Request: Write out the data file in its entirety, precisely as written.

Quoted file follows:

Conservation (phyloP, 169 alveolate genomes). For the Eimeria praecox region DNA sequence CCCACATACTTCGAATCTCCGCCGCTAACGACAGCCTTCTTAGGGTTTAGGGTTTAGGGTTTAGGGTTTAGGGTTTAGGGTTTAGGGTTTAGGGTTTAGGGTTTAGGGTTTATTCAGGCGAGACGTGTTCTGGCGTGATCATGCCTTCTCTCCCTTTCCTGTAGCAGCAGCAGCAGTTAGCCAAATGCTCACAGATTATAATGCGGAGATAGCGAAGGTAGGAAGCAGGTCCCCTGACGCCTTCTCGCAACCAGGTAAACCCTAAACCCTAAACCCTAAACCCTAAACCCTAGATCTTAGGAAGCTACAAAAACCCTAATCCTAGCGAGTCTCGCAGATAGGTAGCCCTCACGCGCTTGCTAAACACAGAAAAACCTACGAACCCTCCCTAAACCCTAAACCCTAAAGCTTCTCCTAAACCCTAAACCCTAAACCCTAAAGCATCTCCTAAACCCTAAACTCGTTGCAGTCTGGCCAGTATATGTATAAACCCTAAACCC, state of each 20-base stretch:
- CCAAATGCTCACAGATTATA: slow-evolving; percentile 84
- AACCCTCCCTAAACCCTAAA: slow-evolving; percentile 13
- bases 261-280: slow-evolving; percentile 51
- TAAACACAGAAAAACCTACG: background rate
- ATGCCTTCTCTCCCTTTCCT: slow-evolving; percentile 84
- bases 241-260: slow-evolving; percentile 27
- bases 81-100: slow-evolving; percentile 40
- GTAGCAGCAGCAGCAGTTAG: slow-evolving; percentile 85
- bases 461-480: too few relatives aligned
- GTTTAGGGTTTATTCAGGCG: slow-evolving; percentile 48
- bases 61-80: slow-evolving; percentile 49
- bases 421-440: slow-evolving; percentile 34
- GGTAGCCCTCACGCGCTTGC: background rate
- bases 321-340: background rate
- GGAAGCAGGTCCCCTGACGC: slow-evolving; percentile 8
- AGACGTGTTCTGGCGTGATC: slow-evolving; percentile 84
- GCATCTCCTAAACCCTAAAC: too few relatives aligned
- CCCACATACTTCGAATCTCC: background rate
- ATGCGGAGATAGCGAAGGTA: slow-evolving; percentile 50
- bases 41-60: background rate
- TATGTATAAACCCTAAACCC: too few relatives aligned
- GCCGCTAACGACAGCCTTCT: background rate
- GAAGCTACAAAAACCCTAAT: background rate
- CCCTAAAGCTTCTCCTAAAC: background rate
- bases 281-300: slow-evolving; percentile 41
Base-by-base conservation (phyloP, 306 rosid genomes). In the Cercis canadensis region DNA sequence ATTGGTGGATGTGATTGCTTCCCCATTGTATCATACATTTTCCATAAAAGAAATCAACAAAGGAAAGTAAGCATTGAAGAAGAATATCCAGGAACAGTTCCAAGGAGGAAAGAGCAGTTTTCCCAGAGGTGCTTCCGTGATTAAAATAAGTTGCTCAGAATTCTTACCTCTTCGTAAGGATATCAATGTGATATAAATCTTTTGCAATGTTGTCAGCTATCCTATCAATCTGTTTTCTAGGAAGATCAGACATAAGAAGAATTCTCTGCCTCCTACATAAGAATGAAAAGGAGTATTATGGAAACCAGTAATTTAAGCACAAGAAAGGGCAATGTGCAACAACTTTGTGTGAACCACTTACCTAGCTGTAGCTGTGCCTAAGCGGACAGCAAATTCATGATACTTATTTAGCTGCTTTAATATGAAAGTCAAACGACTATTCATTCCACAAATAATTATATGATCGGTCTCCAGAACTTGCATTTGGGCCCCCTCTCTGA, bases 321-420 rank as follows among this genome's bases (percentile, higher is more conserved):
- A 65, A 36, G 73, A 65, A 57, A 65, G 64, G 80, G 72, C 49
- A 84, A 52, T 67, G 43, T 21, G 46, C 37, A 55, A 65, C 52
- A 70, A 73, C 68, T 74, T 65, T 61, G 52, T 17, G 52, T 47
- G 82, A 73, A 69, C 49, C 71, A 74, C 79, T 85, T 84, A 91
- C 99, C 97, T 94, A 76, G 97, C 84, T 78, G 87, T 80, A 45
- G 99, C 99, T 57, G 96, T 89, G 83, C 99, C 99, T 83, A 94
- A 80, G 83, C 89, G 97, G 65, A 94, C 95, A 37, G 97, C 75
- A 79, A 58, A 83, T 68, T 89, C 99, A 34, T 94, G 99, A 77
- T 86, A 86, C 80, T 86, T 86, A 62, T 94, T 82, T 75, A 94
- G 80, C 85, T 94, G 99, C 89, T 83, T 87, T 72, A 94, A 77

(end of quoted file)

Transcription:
Conservation (phyloP, 169 alveolate genomes). For the Eimeria praecox region DNA sequence CCCACATACTTCGAATCTCCGCCGCTAACGACAGCCTTCTTAGGGTTTAGGGTTTAGGGTTTAGGGTTTAGGGTTTAGGGTTTAGGGTTTAGGGTTTAGGGTTTAGGGTTTATTCAGGCGAGACGTGTTCTGGCGTGATCATGCCTTCTCTCCCTTTCCTGTAGCAGCAGCAGCAGTTAGCCAAATGCTCACAGATTATAATGCGGAGATAGCGAAGGTAGGAAGCAGGTCCCCTGACGCCTTCTCGCAACCAGGTAAACCCTAAACCCTAAACCCTAAACCCTAAACCCTAGATCTTAGGAAGCTACAAAAACCCTAATCCTAGCGAGTCTCGCAGATAGGTAGCCCTCACGCGCTTGCTAAACACAGAAAAACCTACGAACCCTCCCTAAACCCTAAACCCTAAAGCTTCTCCTAAACCCTAAACCCTAAACCCTAAAGCATCTCCTAAACCCTAAACTCGTTGCAGTCTGGCCAGTATATGTATAAACCCTAAACCC, state of each 20-base stretch:
- CCAAATGCTCACAGATTATA: slow-evolving; percentile 84
- AACCCTCCCTAAACCCTAAA: slow-evolving; percentile 13
- bases 261-280: slow-evolving; percentile 51
- TAAACACAGAAAAACCTACG: background rate
- ATGCCTTCTCTCCCTTTCCT: slow-evolving; percentile 84
- bases 241-260: slow-evolving; percentile 27
- bases 81-100: slow-evolving; percentile 40
- GTAGCAGCAGCAGCAGTTAG: slow-evolving; percentile 85
- bases 461-480: too few relatives aligned
- GTTTAGGGTTTATTCAGGCG: slow-evolving; percentile 48
- bases 61-80: slow-evolving; percentile 49
- bases 421-440: slow-evolving; percentile 34
- GGTAGCCCTCACGCGCTTGC: background rate
- bases 321-340: background rate
- GGAAGCAGGTCCCCTGACGC: slow-evolving; percentile 8
- AGACGTGTTCTGGCGTGATC: slow-evolving; percentile 84
- GCATCTCCTAAACCCTAAAC: too few relatives aligned
- CCCACATACTTCGAATCTCC: background rate
- ATGCGGAGATAGCGAAGGTA: slow-evolving; percentile 50
- bases 41-60: background rate
- TATGTATAAACCCTAAACCC: too few relatives aligned
- GCCGCTAACGACAGCCTTCT: background rate
- GAAGCTACAAAAACCCTAAT: background rate
- CCCTAAAGCTTCTCCTAAAC: background rate
- bases 281-300: slow-evolving; percentile 41
Base-by-base conservation (phyloP, 306 rosid genomes). In the Cercis canadensis region DNA sequence ATTGGTGGATGTGATTGCTTCCCCATTGTATCATACATTTTCCATAAAAGAAATCAACAAAGGAAAGTAAGCATTGAAGAAGAATATCCAGGAACAGTTCCAAGGAGGAAAGAGCAGTTTTCCCAGAGGTGCTTCCGTGATTAAAATAAGTTGCTCAGAATTCTTACCTCTTCGTAAGGATATCAATGTGATATAAATCTTTTGCAATGTTGTCAGCTATCCTATCAATCTGTTTTCTAGGAAGATCAGACATAAGAAGAATTCTCTGCCTCCTACATAAGAATGAAAAGGAGTATTATGGAAACCAGTAATTTAAGCACAAGAAAGGGCAATGTGCAACAACTTTGTGTGAACCACTTACCTAGCTGTAGCTGTGCCTAAGCGGACAGCAAATTCATGATACTTATTTAGCTGCTTTAATATGAAAGTCAAACGACTATTCATTCCACAAATAATTATATGATCGGTCTCCAGAACTTGCATTTGGGCCCCCTCTCTGA, bases 321-420 rank as follows among this genome's bases (percentile, higher is more conserved):
- A 65, A 36, G 73, A 65, A 57, A 65, G 64, G 80, G 72, C 49
- A 84, A 52, T 67, G 43, T 21, G 46, C 37, A 55, A 65, C 52
- A 70, A 73, C 68, T 74, T 65, T 61, G 52, T 17, G 52, T 47
- G 82, A 73, A 69, C 49, C 71, A 74, C 79, T 85, T 84, A 91
- C 99, C 97, T 94, A 76, G 97, C 84, T 78, G 87, T 80, A 45
- G 99, C 99, T 57, G 96, T 89, G 83, C 99, C 99, T 83, A 94
- A 80, G 83, C 89, G 97, G 65, A 94, C 95, A 37, G 97, C 75
- A 79, A 58, A 83, T 68, T 89, C 99, A 34, T 94, G 99, A 77
- T 86, A 86, C 80, T 86, T 86, A 62, T 94, T 82, T 75, A 94
- G 80, C 85, T 94, G 99, C 89, T 83, T 87, T 72, A 94, A 77